As a young man, he [Lemuel Burns] came to Illinois and on to Iowa, where he remained until the outbreak of the Civil War. He enlisted as a volunteer soldier on December 6, 1861 and was discharged July 12, 1865. He was in many of the great battles of the war, such as Bull Run, Antitam, Corinth, Iuka, the Wilderness and the Siege of Vicksburg. He was a prisoner for a time at Andersonville, and wounded at the Battle of Bull Run and at the Wilderness. Lemuel went with General Sherman on his long march to the sea, and took part at the close of the war in the Grand Review at Washington, D.C.My research on the Iowa Sixteenth has confirmed Lemuel Burns' service at Corinth, Iuka, and the Seige of Vicksburg and described the conditions at Andersonville. It told of the prisoners rejoining Sherman's army, and of the march to the sea and of the Grand Review. It added Lemuel Burns' injury at Shiloh and capture at Atlanta. However, there is no record of the Iowa Sixteenth Volunteer Infantry being at Bull Run, Antietam, or the Wilderness.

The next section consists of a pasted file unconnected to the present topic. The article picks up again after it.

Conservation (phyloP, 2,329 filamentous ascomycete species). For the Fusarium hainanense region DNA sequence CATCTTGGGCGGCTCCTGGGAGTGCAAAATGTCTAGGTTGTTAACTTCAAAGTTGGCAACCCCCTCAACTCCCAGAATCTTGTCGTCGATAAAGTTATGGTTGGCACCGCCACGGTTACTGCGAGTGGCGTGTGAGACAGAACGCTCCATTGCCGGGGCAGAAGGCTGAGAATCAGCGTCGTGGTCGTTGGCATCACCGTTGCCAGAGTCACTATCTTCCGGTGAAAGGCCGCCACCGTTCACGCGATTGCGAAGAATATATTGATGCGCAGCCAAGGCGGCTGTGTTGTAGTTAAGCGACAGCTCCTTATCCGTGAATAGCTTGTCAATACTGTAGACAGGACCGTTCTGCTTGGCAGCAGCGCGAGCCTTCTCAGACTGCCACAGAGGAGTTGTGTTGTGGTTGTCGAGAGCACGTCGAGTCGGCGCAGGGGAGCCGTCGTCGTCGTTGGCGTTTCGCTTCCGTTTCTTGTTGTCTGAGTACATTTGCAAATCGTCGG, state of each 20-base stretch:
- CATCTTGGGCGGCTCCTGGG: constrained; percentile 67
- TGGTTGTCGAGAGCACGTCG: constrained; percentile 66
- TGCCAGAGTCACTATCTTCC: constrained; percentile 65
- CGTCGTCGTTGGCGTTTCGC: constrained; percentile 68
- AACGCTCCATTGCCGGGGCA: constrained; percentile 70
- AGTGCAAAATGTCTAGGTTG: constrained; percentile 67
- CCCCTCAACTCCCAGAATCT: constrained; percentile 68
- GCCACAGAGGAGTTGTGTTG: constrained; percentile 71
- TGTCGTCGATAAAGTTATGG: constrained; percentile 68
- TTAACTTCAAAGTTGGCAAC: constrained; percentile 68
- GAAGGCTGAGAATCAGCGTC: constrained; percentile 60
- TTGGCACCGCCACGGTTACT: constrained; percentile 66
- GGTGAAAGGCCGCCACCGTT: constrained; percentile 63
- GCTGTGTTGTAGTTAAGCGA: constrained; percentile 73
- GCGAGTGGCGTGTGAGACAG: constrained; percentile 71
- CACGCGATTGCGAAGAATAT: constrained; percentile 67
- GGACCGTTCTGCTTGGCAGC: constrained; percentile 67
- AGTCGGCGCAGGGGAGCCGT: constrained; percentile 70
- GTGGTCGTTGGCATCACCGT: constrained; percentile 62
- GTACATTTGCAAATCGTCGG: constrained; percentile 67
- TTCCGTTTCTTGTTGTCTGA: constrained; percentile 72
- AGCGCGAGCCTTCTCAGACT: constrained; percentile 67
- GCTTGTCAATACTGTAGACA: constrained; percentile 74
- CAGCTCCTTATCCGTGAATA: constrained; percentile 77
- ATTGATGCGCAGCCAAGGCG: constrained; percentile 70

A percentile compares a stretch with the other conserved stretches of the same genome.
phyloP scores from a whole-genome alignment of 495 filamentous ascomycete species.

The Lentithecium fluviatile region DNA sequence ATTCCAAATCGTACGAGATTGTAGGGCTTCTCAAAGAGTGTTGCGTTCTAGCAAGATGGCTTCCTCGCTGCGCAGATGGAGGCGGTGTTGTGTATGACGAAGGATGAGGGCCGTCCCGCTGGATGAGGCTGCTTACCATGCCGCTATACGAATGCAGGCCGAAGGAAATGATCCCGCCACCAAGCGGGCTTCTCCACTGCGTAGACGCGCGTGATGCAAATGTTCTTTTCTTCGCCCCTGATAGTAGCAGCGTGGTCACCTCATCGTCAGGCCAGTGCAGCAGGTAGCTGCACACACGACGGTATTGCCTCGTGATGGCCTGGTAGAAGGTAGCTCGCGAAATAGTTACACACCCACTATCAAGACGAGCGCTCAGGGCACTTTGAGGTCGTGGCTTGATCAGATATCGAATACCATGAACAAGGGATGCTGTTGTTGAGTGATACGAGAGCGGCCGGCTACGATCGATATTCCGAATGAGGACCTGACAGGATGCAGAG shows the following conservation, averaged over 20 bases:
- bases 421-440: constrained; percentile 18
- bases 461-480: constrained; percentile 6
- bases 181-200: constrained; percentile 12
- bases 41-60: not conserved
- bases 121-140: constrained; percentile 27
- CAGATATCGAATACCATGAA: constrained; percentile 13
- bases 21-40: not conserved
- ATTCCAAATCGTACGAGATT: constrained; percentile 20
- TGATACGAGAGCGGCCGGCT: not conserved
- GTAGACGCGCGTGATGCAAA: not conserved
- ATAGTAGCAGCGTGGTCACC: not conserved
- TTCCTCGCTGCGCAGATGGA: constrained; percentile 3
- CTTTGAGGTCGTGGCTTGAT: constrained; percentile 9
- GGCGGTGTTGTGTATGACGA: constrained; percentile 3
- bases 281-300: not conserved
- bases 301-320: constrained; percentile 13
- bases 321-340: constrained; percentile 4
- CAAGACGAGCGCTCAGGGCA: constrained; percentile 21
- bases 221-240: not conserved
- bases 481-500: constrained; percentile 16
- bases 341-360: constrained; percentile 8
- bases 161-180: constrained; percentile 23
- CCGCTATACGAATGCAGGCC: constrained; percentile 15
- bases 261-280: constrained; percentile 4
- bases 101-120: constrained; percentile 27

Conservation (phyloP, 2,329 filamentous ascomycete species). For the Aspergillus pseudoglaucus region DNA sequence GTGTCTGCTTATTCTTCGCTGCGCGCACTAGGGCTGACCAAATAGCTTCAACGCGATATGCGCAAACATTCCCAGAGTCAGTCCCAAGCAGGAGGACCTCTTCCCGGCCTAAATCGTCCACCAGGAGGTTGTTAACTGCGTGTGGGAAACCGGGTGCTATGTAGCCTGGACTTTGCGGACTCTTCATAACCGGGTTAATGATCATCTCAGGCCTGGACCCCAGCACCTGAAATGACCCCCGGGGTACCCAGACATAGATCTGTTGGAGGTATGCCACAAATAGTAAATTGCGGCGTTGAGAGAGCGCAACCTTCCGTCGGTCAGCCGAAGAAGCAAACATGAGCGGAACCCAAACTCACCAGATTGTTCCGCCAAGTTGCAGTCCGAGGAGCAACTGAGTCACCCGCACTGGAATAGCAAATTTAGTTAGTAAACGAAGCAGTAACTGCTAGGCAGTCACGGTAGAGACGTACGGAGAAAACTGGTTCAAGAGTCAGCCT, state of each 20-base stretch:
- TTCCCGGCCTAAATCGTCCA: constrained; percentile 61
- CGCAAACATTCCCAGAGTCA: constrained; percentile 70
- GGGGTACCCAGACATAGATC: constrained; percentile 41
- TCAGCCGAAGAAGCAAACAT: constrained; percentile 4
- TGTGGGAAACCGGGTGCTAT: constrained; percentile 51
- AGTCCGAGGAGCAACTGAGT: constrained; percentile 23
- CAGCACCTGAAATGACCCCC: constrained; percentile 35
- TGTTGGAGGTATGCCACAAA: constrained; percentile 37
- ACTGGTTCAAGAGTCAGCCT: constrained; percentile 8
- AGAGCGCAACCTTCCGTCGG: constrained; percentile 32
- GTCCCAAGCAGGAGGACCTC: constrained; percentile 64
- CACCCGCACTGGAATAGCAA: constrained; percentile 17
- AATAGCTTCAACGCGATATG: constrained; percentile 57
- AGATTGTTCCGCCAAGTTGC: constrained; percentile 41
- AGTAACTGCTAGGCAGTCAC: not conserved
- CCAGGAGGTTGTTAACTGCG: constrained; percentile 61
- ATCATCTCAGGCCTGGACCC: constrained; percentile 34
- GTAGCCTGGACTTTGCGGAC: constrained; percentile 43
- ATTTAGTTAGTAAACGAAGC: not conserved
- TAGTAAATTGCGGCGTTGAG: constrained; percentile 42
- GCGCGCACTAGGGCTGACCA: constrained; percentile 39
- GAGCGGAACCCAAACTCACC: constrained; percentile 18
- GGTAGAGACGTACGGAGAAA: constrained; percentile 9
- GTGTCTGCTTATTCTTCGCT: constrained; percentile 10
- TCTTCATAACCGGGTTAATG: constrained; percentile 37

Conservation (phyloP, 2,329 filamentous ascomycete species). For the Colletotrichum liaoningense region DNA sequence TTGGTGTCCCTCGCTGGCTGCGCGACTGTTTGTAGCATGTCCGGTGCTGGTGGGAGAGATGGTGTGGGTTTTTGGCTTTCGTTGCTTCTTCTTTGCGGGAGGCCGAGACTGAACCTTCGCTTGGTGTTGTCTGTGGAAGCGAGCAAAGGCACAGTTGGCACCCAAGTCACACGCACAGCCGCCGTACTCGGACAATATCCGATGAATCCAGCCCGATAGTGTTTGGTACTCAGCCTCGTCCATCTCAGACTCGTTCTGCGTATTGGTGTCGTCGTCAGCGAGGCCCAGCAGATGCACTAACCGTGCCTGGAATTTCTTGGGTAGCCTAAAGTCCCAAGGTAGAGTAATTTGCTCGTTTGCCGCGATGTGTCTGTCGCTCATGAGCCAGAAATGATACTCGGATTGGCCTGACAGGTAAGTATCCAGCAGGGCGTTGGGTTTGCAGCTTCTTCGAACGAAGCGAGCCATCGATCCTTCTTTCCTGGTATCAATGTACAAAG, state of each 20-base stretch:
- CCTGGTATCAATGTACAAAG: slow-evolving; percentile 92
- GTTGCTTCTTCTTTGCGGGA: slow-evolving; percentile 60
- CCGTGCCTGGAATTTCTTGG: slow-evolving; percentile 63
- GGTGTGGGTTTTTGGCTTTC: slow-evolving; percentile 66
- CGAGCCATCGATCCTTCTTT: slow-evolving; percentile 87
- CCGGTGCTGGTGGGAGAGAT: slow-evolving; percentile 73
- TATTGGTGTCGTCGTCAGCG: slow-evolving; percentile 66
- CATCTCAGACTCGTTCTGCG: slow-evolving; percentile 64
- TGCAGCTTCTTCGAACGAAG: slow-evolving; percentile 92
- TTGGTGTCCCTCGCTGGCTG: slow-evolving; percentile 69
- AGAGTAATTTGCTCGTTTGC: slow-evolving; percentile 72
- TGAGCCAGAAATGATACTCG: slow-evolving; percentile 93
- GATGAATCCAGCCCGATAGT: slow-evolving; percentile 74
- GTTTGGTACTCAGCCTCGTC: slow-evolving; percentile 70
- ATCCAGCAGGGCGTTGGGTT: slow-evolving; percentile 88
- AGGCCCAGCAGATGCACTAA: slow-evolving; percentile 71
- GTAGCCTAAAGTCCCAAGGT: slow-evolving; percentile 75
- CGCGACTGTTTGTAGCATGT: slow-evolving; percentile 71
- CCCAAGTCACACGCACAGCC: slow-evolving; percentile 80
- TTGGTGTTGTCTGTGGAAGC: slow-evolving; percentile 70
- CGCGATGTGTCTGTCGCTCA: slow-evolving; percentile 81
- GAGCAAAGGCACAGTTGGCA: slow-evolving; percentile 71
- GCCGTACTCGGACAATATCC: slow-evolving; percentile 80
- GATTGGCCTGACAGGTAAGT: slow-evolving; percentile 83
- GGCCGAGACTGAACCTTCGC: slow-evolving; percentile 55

The First Battle of Bull Run was fought July 21, 1861 under Gen. Irwin McDowell, while Lemuel Burns didn't enlist until Dec. 16, 1861. The Second Battle of Bull Run was fought Aug. 29 and 30, 1862 under McClellan and Pope, when the Iowa Sixteenth was engaged near Corinth, Mississippi. Antietam was fought Sept. 17, 1862 under Gen. George McClellan; the Iowa Sixteenth was in the vicinity of Iuka, Mississippi at that time. The Wilderness Campaign was fought May - June 1864, under Gen. George Meade; Iowa Sixteenth Infantry was engaged near Atlanta at that time. (31) With these conflicts in time and place, and the unlikelihood that a soldier would change units in the middle of the war, and the greater unlikelihood that he would change from the western theatre to the eastern theatre, I expect that further research will not reveal Lemuel Burns' patricipation in these battles. More research is needed to prove the point either way.